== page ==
Cookies on this website

We use cookies to ensure that we give you the best experience on our website. If you click 'Accept all cookies' we'll assume that you are happy to receive all cookies and you won't see this message again. If you click 'Reject all non-essential cookies' only necessary cookies providing core functionality such as security, network management, and accessibility will be enabled. Click 'Find out more' for information on how to change your cookie settings.

What is rheumatoid arthritis?

Rheumatoid arthritis is a long-term disease that mainly affects the joints. It manifests by overall tiredness alongside swelling and stiffness of joints that can be very painful. Exactly what causes rheumatoid arthritis remains unknown. It seems to be influenced by both our genetics and the environment that we live in, including smoking habits, pollution, or our diet. It is an autoinflammatory condition wherein our own immune system gets out of control and attacks our own bodies. Anti-rheumatoid drugs usually target components of the immune system to suppress it and keep it under control. So, what can this autoinflammatory disease have in common with COVID-19? Can we somehow use knowledge gained by the arthritis research in the current pandemic?


Rheumatoid arthritis and COVID-19

COVID-19 is a viral infection caused by the virus SARS-CoV-2. When we become infected, we need a good immune response to be able to fight the virus. However, the immune system of some patients over-reacts to the virus, gets out of control, and starts causing damage. Why some patients react to the virus in this way, we still do not know. Similarly, we do not know the precise triggers of rheumatoid arthritis. So, can rheumatoid arthritis and COVID-19 have something more in common?

Immune cells are a very diverse population, which means that even within the same organ (such as lungs), the same subtype of immune cells can perform different functions. Scientists often use computational methods to distinguish these cells from each other and predict their functions. One such method (called single-cell RNA sequencing) can identify which genes an individual cell expresses to identify what role this cell has within the organ. Genes need to be expressed first in order to be made into proteins which then confer the function of the cell. By this method, scientists recently predicted different types of macrophages (type of immune cells) within the joints that are associated with active arthritis and even seem to cause inflammation in arthritis. When they studied patients with suppressed arthritic symptoms, they were able to also identify a population of macrophages that seemed to be protective against active arthritis.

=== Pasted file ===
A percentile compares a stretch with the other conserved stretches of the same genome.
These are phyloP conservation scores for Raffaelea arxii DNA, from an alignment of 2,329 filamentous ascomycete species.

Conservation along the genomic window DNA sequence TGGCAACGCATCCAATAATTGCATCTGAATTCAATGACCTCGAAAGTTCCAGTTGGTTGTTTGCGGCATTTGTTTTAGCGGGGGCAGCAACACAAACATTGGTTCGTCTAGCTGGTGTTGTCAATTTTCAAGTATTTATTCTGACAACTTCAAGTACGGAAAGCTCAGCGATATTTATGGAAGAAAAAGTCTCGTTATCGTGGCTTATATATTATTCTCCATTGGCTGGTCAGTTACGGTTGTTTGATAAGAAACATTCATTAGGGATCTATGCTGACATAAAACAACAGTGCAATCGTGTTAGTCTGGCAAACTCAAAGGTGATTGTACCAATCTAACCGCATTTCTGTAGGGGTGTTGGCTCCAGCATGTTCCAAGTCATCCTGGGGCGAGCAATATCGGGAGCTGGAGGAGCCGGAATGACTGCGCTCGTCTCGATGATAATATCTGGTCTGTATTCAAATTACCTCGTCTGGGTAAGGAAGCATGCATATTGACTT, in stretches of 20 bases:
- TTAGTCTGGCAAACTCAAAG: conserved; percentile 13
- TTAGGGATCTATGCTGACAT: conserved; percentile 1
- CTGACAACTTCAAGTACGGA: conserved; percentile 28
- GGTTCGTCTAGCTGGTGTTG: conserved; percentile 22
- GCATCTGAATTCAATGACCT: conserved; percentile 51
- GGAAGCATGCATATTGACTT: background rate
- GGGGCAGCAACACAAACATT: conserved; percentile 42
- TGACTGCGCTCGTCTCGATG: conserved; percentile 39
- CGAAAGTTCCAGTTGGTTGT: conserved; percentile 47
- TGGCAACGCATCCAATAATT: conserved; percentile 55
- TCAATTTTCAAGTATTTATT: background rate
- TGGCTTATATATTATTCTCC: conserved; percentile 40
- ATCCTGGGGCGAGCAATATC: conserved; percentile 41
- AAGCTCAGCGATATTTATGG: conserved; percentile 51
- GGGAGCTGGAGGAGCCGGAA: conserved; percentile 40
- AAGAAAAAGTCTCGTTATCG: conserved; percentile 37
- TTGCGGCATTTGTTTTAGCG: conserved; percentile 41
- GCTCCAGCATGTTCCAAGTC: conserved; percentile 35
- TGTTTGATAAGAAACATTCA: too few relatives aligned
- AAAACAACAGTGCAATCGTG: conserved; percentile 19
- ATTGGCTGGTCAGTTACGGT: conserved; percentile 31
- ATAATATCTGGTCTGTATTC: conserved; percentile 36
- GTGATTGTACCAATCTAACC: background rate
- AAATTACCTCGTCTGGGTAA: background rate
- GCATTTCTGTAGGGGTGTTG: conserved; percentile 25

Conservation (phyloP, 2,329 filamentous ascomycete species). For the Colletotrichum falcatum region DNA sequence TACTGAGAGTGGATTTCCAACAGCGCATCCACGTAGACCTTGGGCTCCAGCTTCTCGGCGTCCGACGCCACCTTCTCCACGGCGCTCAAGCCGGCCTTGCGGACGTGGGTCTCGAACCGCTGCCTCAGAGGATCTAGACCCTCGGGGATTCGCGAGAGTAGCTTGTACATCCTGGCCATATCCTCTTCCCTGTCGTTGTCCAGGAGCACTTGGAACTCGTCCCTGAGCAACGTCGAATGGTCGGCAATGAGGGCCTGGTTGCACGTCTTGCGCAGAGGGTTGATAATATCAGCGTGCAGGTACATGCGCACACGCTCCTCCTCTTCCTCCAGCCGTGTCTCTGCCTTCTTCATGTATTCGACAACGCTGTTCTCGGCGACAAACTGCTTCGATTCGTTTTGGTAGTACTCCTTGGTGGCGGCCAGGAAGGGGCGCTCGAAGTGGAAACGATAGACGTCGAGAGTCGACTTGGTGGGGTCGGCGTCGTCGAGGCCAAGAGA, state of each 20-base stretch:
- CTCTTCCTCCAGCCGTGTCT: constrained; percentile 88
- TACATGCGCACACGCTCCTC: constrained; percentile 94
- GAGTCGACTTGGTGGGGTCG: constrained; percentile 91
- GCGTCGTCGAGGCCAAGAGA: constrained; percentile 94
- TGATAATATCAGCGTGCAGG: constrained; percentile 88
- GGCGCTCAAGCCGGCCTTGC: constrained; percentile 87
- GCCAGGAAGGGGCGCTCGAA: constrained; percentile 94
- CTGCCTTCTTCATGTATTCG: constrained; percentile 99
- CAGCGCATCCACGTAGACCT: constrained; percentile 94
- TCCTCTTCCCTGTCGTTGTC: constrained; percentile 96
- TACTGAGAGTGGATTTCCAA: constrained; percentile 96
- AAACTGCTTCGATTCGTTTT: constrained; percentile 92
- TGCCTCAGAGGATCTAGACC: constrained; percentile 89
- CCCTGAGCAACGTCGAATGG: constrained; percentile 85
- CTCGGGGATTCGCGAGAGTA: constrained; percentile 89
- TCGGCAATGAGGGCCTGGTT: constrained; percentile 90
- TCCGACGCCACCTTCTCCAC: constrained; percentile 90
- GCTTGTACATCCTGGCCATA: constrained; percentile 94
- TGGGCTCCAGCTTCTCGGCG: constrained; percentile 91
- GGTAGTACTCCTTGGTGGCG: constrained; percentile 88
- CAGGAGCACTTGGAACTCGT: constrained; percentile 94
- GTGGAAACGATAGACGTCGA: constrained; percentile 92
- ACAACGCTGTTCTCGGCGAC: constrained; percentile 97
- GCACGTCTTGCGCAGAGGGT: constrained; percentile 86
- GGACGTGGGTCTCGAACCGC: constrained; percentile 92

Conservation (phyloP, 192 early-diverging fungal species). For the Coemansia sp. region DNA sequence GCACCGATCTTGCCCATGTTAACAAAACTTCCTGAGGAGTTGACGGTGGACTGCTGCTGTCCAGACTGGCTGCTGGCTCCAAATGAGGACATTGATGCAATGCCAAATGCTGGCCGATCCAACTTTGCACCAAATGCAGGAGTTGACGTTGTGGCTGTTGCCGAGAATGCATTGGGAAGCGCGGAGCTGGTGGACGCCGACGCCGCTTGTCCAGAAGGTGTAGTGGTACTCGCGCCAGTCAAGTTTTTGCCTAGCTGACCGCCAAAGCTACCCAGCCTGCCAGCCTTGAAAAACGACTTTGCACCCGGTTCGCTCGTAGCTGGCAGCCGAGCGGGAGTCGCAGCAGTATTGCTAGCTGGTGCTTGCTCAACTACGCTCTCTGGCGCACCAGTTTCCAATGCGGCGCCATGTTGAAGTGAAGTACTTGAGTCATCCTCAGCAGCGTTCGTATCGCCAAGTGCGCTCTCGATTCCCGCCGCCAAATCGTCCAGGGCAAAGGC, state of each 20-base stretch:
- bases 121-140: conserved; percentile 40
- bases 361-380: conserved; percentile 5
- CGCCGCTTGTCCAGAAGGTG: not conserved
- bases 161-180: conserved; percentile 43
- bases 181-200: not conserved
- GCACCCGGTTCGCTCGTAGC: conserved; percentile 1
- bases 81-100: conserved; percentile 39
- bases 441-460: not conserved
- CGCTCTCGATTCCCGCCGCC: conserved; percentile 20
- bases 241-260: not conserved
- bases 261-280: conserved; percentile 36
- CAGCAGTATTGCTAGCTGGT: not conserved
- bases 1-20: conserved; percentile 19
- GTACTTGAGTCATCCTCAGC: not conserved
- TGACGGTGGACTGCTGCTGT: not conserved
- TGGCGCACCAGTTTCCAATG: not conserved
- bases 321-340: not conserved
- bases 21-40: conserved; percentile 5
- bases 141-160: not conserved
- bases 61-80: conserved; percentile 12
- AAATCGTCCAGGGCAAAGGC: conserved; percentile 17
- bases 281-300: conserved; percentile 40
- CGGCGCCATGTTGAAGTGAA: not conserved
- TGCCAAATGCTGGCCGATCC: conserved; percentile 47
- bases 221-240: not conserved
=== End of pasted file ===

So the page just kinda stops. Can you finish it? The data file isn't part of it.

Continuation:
Interestingly, these different macrophage populations were found to have counterparts in lungs. Lung macrophages similar to the knee macrophages that induce inflammation in arthritis, are associated with increased inflammation and are more abundant in lungs of severe COVID-19 patients. Similarly, healthy lungs seem to have a more abundant population of macrophages that are similar to those that are found in patients with suppressed arthritic symptoms.  Therefore, some macrophages seem to be associated with uncontrolled inflammation in both diseases. And some seem to be connected with protection against our own uncontrolled immune system in both rheumatoid arthritis and COVID-19. Can we somehow use this knowledge to improve the treatment of COVID-19?


Can we take advantage of rheumatoid arthritis to better understand COVID-19?

The answer is: maybe. When we become ill with COVID-19, we need a well-functioning immune system to act against the virus, however, this response in certain patients gets out of control and starts causing further damage. Autoinflammatory conditions such as rheumatoid arthritis which are caused by the lack of regulation of the immune system can therefore have a lot in common with it. Similarly, that is the reason why many drugs that show potential in COVID-19 are also used as anti-rheumatoid drugs that keep arthritic symptoms under control. One such example is dexamethasone, a drug used for the treatment of arthritic flares, which recently also showed potential for treatment of severe COVID-19 patients. Other types of drugs used in arthritis, often with tongue-twisting names such as Tocilizumab, showed potential for COVID-19 treatment as well. These drugs directly bind mediators that travel between cells and induce inflammation to effectively suppress their function to put the immune system back under control.


In conclusion, over-reactivity of the immune response is the cause of both rheumatoid arthritis and severe COVID-19. Therefore, using the knowledge gained from rheumatoid arthritis research can prove to yield beneficial results even in the COVID-19 research.


Original Paper:

Oximmuno summary for researchers


These summaries were created by the OxImmuno Literature initiative and are simplified views which are meant to help to explain the concept/ideas behind the research papers and not every single detail.  They should not be considered as an endorsement or otherwise of the research.  For more information on the initiative and its work please see our first blog post.